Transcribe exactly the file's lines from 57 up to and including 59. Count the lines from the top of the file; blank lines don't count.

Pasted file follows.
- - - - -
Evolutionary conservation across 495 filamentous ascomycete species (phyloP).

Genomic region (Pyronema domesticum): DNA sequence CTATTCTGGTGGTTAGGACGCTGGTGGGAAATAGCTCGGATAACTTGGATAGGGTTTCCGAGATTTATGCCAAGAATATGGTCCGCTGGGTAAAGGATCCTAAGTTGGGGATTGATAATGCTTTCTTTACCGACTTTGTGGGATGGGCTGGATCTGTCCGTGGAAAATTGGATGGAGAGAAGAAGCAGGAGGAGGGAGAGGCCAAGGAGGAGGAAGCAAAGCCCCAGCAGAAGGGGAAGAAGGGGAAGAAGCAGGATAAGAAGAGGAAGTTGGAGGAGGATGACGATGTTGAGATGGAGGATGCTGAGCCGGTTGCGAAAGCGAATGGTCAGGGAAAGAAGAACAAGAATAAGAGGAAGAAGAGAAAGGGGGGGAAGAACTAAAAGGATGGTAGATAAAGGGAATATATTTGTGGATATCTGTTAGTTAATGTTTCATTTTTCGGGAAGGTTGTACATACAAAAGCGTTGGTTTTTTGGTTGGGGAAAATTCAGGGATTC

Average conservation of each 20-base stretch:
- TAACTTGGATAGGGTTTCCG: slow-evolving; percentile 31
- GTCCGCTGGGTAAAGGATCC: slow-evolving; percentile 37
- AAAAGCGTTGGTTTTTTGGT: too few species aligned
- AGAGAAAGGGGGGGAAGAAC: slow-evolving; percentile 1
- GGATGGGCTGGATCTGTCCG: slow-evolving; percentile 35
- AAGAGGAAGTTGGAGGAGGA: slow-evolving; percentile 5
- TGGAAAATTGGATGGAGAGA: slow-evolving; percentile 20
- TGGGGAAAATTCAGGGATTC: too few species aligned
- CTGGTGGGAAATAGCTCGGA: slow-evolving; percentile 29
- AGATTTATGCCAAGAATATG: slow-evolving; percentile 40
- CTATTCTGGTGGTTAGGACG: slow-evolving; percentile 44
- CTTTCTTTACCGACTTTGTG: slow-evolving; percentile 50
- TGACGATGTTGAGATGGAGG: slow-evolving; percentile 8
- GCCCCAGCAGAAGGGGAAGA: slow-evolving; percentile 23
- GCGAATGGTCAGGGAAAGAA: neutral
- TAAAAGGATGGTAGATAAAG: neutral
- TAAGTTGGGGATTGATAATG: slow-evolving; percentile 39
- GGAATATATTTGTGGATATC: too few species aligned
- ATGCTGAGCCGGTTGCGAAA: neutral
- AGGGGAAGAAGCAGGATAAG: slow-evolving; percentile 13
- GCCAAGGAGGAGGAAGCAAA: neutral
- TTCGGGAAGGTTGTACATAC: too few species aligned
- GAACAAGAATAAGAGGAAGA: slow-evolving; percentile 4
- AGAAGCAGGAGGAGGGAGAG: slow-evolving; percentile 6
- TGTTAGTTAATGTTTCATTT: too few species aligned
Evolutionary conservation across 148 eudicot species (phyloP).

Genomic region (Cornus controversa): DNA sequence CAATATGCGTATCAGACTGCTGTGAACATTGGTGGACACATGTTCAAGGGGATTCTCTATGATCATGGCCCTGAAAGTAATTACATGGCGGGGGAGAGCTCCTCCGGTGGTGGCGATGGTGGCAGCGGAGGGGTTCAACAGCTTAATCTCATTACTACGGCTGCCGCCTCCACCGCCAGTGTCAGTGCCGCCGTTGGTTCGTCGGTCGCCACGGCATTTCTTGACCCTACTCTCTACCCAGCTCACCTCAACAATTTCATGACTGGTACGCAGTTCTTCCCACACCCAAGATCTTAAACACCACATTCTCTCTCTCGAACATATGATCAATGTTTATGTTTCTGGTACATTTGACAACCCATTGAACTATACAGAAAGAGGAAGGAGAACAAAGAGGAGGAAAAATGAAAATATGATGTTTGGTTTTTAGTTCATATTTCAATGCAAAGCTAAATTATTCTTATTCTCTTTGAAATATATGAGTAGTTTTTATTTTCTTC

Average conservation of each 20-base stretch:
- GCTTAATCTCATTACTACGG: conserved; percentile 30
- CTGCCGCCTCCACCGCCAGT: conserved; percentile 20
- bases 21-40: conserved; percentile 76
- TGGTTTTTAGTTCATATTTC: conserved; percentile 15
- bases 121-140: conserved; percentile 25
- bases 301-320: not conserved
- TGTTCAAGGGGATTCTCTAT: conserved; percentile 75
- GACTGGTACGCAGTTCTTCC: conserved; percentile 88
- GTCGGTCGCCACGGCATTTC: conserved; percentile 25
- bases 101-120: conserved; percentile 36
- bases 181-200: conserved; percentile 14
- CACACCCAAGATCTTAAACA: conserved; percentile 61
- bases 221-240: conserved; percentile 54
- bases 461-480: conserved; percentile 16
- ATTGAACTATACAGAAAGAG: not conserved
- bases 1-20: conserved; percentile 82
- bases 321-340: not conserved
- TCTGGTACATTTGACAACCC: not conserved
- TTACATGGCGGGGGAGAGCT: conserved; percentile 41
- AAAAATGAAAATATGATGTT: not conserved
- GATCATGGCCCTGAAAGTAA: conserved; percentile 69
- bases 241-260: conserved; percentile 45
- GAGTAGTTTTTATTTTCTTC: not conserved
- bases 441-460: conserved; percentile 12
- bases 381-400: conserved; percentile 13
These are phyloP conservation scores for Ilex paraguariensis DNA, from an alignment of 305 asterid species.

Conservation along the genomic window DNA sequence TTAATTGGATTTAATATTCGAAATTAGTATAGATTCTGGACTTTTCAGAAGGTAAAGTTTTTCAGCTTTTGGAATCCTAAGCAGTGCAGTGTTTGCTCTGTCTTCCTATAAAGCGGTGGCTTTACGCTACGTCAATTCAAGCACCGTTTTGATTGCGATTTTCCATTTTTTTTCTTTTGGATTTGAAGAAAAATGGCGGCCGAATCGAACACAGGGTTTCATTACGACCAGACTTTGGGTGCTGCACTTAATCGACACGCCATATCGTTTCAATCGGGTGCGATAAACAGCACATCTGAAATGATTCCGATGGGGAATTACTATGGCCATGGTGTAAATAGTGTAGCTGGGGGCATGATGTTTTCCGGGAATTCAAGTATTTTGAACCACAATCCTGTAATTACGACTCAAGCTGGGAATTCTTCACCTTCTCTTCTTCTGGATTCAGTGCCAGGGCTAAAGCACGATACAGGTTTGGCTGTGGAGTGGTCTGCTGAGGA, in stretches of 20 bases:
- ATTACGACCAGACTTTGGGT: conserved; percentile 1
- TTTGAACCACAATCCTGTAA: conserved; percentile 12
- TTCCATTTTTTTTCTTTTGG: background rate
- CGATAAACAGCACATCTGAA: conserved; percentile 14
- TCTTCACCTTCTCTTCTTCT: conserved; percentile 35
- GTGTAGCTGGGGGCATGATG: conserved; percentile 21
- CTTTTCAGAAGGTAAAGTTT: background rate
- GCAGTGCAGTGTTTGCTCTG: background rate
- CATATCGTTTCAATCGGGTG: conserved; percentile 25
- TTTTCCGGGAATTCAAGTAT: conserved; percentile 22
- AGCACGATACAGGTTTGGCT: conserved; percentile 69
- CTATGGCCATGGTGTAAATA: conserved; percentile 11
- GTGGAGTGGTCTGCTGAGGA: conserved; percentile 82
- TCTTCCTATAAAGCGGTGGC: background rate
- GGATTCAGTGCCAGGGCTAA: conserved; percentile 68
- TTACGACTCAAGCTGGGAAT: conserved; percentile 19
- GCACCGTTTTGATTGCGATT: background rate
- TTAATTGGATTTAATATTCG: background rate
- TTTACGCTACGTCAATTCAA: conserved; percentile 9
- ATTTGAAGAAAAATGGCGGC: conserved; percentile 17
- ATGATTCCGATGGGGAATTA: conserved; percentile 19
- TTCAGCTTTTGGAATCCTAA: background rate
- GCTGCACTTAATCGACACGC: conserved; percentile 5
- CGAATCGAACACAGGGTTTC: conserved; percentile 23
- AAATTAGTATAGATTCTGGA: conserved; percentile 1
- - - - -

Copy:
These are phyloP conservation scores for Ilex paraguariensis DNA, from an alignment of 305 asterid species.

Conservation along the genomic window DNA sequence TTAATTGGATTTAATATTCGAAATTAGTATAGATTCTGGACTTTTCAGAAGGTAAAGTTTTTCAGCTTTTGGAATCCTAAGCAGTGCAGTGTTTGCTCTGTCTTCCTATAAAGCGGTGGCTTTACGCTACGTCAATTCAAGCACCGTTTTGATTGCGATTTTCCATTTTTTTTCTTTTGGATTTGAAGAAAAATGGCGGCCGAATCGAACACAGGGTTTCATTACGACCAGACTTTGGGTGCTGCACTTAATCGACACGCCATATCGTTTCAATCGGGTGCGATAAACAGCACATCTGAAATGATTCCGATGGGGAATTACTATGGCCATGGTGTAAATAGTGTAGCTGGGGGCATGATGTTTTCCGGGAATTCAAGTATTTTGAACCACAATCCTGTAATTACGACTCAAGCTGGGAATTCTTCACCTTCTCTTCTTCTGGATTCAGTGCCAGGGCTAAAGCACGATACAGGTTTGGCTGTGGAGTGGTCTGCTGAGGA, in stretches of 20 bases:
- ATTACGACCAGACTTTGGGT: conserved; percentile 1